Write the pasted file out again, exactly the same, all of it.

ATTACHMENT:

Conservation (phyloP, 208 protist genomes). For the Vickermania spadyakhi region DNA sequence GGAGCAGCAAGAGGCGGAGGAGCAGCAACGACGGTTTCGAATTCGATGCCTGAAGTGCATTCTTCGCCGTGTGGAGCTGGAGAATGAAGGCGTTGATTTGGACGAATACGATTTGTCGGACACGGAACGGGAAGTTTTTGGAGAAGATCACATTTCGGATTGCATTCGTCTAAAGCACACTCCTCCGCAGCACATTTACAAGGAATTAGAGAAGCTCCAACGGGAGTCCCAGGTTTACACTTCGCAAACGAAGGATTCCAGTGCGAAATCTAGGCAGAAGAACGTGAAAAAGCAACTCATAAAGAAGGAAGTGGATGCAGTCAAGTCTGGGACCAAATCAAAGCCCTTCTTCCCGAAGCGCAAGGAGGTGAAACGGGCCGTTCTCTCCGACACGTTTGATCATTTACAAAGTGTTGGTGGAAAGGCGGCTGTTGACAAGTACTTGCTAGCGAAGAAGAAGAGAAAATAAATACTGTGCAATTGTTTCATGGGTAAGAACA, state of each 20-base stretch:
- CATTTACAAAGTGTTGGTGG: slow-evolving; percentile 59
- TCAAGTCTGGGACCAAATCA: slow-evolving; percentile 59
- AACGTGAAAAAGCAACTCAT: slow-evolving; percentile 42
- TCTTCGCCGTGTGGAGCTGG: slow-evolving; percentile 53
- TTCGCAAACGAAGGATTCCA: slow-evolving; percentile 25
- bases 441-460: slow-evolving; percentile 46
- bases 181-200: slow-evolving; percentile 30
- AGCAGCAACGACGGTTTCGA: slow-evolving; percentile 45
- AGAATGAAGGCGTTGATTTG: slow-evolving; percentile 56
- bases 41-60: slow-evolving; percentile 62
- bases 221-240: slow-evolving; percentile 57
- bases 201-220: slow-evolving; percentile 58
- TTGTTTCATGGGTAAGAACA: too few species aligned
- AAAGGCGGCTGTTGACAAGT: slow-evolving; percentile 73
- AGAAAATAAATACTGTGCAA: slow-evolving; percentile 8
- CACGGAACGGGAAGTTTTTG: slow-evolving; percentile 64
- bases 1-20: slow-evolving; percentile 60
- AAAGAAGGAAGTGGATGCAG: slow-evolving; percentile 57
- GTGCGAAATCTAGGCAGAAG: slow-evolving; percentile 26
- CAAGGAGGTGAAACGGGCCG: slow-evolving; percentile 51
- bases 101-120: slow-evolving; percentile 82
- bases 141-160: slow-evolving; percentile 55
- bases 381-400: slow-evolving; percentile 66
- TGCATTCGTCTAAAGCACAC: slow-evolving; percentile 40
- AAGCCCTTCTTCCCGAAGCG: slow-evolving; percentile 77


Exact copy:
Conservation (phyloP, 208 protist genomes). For the Vickermania spadyakhi region DNA sequence GGAGCAGCAAGAGGCGGAGGAGCAGCAACGACGGTTTCGAATTCGATGCCTGAAGTGCATTCTTCGCCGTGTGGAGCTGGAGAATGAAGGCGTTGATTTGGACGAATACGATTTGTCGGACACGGAACGGGAAGTTTTTGGAGAAGATCACATTTCGGATTGCATTCGTCTAAAGCACACTCCTCCGCAGCACATTTACAAGGAATTAGAGAAGCTCCAACGGGAGTCCCAGGTTTACACTTCGCAAACGAAGGATTCCAGTGCGAAATCTAGGCAGAAGAACGTGAAAAAGCAACTCATAAAGAAGGAAGTGGATGCAGTCAAGTCTGGGACCAAATCAAAGCCCTTCTTCCCGAAGCGCAAGGAGGTGAAACGGGCCGTTCTCTCCGACACGTTTGATCATTTACAAAGTGTTGGTGGAAAGGCGGCTGTTGACAAGTACTTGCTAGCGAAGAAGAAGAGAAAATAAATACTGTGCAATTGTTTCATGGGTAAGAACA, state of each 20-base stretch:
- CATTTACAAAGTGTTGGTGG: slow-evolving; percentile 59
- TCAAGTCTGGGACCAAATCA: slow-evolving; percentile 59
- AACGTGAAAAAGCAACTCAT: slow-evolving; percentile 42
- TCTTCGCCGTGTGGAGCTGG: slow-evolving; percentile 53
- TTCGCAAACGAAGGATTCCA: slow-evolving; percentile 25
- bases 441-460: slow-evolving; percentile 46
- bases 181-200: slow-evolving; percentile 30
- AGCAGCAACGACGGTTTCGA: slow-evolving; percentile 45
- AGAATGAAGGCGTTGATTTG: slow-evolving; percentile 56
- bases 41-60: slow-evolving; percentile 62
- bases 221-240: slow-evolving; percentile 57
- bases 201-220: slow-evolving; percentile 58
- TTGTTTCATGGGTAAGAACA: too few species aligned
- AAAGGCGGCTGTTGACAAGT: slow-evolving; percentile 73
- AGAAAATAAATACTGTGCAA: slow-evolving; percentile 8
- CACGGAACGGGAAGTTTTTG: slow-evolving; percentile 64
- bases 1-20: slow-evolving; percentile 60
- AAAGAAGGAAGTGGATGCAG: slow-evolving; percentile 57
- GTGCGAAATCTAGGCAGAAG: slow-evolving; percentile 26
- CAAGGAGGTGAAACGGGCCG: slow-evolving; percentile 51
- bases 101-120: slow-evolving; percentile 82
- bases 141-160: slow-evolving; percentile 55
- bases 381-400: slow-evolving; percentile 66
- TGCATTCGTCTAAAGCACAC: slow-evolving; percentile 40
- AAGCCCTTCTTCCCGAAGCG: slow-evolving; percentile 77